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How To Get Pregnant Quickly After Birth Control

05.31.2022 / Thomas Gapinski
get pregnant after taking birth control pills

You’ve been on hormonal birth control for years because you didn’t want to have children just yet. Now, you are ready to stop using it so you can start your family. Naturally, you have some concerns because you’ve been on hormones for so long and are unsure if it has affected your fertility. 

These concerns are more than valid. In this guide, we'll cover when to stop birth control and next steps so you feel in control of your fertility journey.

When to stop birth control     Preparing for pregnancy    Working with a professional

When to stop your birth control

The best time to stop using birth control is when you are ready to have children.

Most women will naturally begin ovulating 1 to 2 months after getting off their hormonal birth control. However, each birth control is different, so it’s important to do your research to know what to expect. 

Here are some general guidelines:

  • Birth control pills: Normal ovulation within 1-2 months. 
  • Intrauterine device (IUD): Pregnancy is possible immediately after removal. However, it typically takes 1 month to start ovulating. 
  • Implant: Like the IUD, it’s possible to get pregnant right away, but it’s normal to take your cycle 1 month to regulate. 
  • Birth control patch: Normal ovulation within 1- 3 months.
  • Vaginal ring: Normal ovulation within 1- 3 months.
  • Injectable birth control (Depo-Provera): Doctors don’t typically recommend this birth control method for women wishing to get pregnant soon because it may take 10+ months to start ovulating again. 

>>RELATED: How Can I Tell If I'm Ovulating? How to Find and Test Your Fertile Window

Of course, there are exceptions because all women’s cycles are unique, but using birth control now does not mean you won’t be able to have children in the future. 

How to prepare your body for pregnancy

Stopping birth control may be the obvious first step, but there are other things you want to ensure you do to prepare your body for pregnancy. 


Take prenatal vitamins

You can start taking prenatal vitamins as early as three months before trying to conceive. Taking these vitamins will benefit you and your baby. The extra folic acid, iron, and calcium will support your baby’s development and health.

>>MORE: Fueling Your Body for Fertility: 9 Essential Vitamins and Nutrients

Examine your lifestyle factors

Another less talked about, but just as important factor is your lifestyle. Reduce drinking and eliminate smoking as they are shown to affect conception and pregnancy. Exercise regularly and eat a healthy diet to boost your overall health.

How much do your lifestyle factors affect fertility? Learn the link between lifestyle and infertility.

Understand your whole cycle, not just your period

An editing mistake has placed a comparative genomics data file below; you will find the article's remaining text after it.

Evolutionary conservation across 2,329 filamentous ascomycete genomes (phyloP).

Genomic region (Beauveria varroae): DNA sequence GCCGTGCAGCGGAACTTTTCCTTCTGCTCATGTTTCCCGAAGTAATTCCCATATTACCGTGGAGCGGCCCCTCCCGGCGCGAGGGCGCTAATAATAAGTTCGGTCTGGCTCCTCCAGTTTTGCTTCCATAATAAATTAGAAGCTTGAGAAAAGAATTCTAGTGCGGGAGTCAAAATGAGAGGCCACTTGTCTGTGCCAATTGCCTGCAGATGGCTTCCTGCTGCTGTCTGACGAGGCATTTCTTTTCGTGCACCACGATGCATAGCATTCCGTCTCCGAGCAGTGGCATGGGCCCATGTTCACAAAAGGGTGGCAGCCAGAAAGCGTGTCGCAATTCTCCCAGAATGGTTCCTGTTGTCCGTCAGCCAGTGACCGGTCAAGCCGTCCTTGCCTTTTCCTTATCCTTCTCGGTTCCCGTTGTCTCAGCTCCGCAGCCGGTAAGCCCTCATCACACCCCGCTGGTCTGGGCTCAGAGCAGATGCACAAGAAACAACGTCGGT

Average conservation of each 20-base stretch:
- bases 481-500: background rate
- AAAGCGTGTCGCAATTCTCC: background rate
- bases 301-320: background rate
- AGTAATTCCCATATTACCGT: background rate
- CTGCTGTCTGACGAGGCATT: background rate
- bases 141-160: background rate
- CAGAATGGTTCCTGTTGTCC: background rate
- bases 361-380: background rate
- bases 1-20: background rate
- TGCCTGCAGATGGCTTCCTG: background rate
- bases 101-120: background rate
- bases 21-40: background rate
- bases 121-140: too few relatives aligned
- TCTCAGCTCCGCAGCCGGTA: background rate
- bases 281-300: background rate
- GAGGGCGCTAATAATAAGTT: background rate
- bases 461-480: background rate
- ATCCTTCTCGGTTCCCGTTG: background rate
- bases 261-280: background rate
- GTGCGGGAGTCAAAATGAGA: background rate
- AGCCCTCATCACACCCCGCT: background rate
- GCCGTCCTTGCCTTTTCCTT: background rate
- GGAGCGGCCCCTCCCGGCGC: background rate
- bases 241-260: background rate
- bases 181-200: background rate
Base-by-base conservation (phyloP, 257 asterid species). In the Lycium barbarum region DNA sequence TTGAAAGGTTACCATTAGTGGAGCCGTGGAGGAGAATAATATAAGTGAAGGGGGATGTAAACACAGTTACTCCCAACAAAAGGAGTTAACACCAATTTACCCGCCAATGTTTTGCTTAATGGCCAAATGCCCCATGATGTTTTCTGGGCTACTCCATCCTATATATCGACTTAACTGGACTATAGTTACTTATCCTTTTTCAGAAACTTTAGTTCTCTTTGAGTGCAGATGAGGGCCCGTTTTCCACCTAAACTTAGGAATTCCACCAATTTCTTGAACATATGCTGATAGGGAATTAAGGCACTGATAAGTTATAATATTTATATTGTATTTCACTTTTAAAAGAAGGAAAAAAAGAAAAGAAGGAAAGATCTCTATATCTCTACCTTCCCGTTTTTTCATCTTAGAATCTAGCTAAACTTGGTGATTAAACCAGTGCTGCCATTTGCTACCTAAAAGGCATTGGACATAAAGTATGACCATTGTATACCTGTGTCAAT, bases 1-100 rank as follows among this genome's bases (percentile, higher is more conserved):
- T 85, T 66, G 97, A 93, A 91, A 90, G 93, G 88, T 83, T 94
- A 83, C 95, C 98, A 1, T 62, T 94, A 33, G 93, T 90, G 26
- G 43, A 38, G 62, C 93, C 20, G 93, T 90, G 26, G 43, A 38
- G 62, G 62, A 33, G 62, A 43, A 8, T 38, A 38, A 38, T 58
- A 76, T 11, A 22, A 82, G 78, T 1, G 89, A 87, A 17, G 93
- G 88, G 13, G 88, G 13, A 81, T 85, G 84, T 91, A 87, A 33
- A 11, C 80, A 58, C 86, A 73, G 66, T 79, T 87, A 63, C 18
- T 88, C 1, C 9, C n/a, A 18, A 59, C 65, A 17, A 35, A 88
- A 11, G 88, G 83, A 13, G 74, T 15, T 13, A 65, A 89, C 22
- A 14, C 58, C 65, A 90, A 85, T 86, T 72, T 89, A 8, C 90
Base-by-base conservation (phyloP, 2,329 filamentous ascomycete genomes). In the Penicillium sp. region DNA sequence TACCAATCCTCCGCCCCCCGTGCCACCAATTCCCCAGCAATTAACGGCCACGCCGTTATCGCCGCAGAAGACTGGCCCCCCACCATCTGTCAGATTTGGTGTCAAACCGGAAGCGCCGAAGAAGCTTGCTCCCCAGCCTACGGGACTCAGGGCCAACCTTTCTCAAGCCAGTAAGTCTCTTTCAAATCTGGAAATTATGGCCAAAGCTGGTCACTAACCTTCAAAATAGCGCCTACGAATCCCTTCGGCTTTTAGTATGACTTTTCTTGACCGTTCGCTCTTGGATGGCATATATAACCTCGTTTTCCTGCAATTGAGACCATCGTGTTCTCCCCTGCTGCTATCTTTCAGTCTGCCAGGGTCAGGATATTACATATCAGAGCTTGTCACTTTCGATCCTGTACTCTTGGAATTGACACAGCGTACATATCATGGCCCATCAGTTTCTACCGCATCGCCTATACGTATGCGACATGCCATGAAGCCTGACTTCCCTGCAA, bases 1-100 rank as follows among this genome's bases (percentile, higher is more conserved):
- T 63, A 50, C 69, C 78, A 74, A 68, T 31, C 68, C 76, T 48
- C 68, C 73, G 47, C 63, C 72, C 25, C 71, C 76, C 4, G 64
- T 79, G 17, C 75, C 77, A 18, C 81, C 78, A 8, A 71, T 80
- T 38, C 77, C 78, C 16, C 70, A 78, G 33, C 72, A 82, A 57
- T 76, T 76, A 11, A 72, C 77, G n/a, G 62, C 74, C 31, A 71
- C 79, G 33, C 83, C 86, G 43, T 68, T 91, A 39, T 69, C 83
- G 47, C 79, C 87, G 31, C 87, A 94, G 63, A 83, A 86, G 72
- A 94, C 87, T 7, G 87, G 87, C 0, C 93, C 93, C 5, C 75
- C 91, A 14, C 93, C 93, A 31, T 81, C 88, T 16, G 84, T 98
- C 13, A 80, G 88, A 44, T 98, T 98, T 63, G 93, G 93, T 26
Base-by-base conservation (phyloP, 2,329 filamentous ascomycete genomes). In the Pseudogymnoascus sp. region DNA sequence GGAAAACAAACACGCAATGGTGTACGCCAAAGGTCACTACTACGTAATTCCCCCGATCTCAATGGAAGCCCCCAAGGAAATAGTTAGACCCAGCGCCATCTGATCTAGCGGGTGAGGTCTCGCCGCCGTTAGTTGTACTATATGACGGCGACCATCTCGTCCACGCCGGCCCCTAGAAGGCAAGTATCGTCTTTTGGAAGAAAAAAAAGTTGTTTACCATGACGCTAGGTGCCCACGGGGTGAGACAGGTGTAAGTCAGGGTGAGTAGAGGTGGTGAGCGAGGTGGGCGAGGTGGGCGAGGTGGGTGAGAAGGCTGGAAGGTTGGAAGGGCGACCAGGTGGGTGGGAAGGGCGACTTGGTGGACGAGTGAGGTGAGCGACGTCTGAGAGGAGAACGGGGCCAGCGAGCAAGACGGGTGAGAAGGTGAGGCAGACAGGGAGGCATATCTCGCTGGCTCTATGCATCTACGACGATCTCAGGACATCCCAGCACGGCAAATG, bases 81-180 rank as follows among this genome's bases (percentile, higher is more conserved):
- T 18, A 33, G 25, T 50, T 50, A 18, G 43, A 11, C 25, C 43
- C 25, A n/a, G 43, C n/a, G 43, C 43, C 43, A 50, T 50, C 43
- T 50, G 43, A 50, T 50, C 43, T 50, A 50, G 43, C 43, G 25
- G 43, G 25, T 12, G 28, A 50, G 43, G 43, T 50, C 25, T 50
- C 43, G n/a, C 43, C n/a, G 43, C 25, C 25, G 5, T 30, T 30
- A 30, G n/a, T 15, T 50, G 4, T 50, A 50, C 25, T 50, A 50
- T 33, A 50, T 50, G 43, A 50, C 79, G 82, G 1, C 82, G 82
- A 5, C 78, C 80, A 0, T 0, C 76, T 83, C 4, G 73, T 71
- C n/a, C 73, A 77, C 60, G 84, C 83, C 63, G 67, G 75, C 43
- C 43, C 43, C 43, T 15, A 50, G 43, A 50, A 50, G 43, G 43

One of the best things you can do to speed up conception is to track your ovulation so you can time sex during your fertile window. Women can only get pregnant during ovulation, which is only 24 hours on average. But don’t panic! A woman’s fertile window is longer than that because sperm can live up to 5 days — so you can technically have sex before you ovulate and still get pregnant. 

Tracking ovulation

Using an ovulation testing kit like Oova is easy and incredibly accurate. Unlike other ovulation kits, Oova is the first at-home fertility test that uses cutting-edge medical technology to measure both luteinizing hormone and progesterone.

Luteinizing hormone shows when you’ve ovulated, and progesterone confirms that an egg has been released. 

All you have to do is download the app, grab your test strips and start tracking your cycle. You don’t even have to analyze the results, because Oova makes them easy to understand. After each scan, the app shows your hormone levels and the action steps you need to take, like when to have sex so you can get pregnant faster.

When should you work with a professional?

If your cycle hasn’t returned to normal several months after stopping your hormonal birth control, it’s a good idea to consult with your doctor. They can rule out endocrine conditions which could be affecting your cycle. 

>>RELATED: What is a Reproductive Endocrinologist? And When Do I Need One?

Stress, anxiety, extreme changes in weight, and premature menopause could be responsible for irregular cycles as well. It’s important to remember that cycle fluctuations can result from many factors, not just from birth control. 


Getting pregnant after birth control doesn't have to be a lengthy process. Depending on what birth control method you used, it may take a few months to start ovulating as normal.

Yet stopping using birth control isn't the only thing you need to use to prepare for pregnancy. Taking vitamins, managing lifestyle factors, and accurately tracking your cycle are all helpful ways to get you ready.

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